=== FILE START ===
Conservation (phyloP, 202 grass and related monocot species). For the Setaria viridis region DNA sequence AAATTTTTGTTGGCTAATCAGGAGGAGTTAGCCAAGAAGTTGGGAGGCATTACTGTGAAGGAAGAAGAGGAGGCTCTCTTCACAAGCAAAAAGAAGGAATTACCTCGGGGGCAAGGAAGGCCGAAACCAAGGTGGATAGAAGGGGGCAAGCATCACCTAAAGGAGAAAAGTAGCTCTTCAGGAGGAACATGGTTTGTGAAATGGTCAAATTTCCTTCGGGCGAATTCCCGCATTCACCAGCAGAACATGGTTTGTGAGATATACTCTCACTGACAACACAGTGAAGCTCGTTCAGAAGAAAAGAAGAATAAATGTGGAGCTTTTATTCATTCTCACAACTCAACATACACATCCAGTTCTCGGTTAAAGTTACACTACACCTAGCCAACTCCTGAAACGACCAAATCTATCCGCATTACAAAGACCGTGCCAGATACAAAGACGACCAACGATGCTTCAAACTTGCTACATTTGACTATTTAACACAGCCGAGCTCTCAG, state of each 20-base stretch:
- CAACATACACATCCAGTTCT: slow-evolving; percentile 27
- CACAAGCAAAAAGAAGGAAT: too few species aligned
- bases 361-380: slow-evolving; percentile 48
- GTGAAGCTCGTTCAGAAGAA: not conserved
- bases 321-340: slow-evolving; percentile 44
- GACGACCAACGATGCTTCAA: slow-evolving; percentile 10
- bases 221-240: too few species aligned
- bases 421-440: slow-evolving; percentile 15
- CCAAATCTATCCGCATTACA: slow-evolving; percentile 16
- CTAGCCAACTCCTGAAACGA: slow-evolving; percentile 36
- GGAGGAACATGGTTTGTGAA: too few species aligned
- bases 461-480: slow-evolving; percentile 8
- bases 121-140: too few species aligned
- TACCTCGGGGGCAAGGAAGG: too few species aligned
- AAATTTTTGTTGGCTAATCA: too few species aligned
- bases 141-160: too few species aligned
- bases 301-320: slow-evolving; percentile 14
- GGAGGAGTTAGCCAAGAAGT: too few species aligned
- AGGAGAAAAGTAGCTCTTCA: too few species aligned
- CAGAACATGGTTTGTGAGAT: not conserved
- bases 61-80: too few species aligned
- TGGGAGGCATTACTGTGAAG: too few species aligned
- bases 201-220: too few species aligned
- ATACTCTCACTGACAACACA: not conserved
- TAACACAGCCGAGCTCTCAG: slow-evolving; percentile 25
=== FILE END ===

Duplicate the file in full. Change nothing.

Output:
Conservation (phyloP, 202 grass and related monocot species). For the Setaria viridis region DNA sequence AAATTTTTGTTGGCTAATCAGGAGGAGTTAGCCAAGAAGTTGGGAGGCATTACTGTGAAGGAAGAAGAGGAGGCTCTCTTCACAAGCAAAAAGAAGGAATTACCTCGGGGGCAAGGAAGGCCGAAACCAAGGTGGATAGAAGGGGGCAAGCATCACCTAAAGGAGAAAAGTAGCTCTTCAGGAGGAACATGGTTTGTGAAATGGTCAAATTTCCTTCGGGCGAATTCCCGCATTCACCAGCAGAACATGGTTTGTGAGATATACTCTCACTGACAACACAGTGAAGCTCGTTCAGAAGAAAAGAAGAATAAATGTGGAGCTTTTATTCATTCTCACAACTCAACATACACATCCAGTTCTCGGTTAAAGTTACACTACACCTAGCCAACTCCTGAAACGACCAAATCTATCCGCATTACAAAGACCGTGCCAGATACAAAGACGACCAACGATGCTTCAAACTTGCTACATTTGACTATTTAACACAGCCGAGCTCTCAG, state of each 20-base stretch:
- CAACATACACATCCAGTTCT: slow-evolving; percentile 27
- CACAAGCAAAAAGAAGGAAT: too few species aligned
- bases 361-380: slow-evolving; percentile 48
- GTGAAGCTCGTTCAGAAGAA: not conserved
- bases 321-340: slow-evolving; percentile 44
- GACGACCAACGATGCTTCAA: slow-evolving; percentile 10
- bases 221-240: too few species aligned
- bases 421-440: slow-evolving; percentile 15
- CCAAATCTATCCGCATTACA: slow-evolving; percentile 16
- CTAGCCAACTCCTGAAACGA: slow-evolving; percentile 36
- GGAGGAACATGGTTTGTGAA: too few species aligned
- bases 461-480: slow-evolving; percentile 8
- bases 121-140: too few species aligned
- TACCTCGGGGGCAAGGAAGG: too few species aligned
- AAATTTTTGTTGGCTAATCA: too few species aligned
- bases 141-160: too few species aligned
- bases 301-320: slow-evolving; percentile 14
- GGAGGAGTTAGCCAAGAAGT: too few species aligned
- AGGAGAAAAGTAGCTCTTCA: too few species aligned
- CAGAACATGGTTTGTGAGAT: not conserved
- bases 61-80: too few species aligned
- TGGGAGGCATTACTGTGAAG: too few species aligned
- bases 201-220: too few species aligned
- ATACTCTCACTGACAACACA: not conserved
- TAACACAGCCGAGCTCTCAG: slow-evolving; percentile 25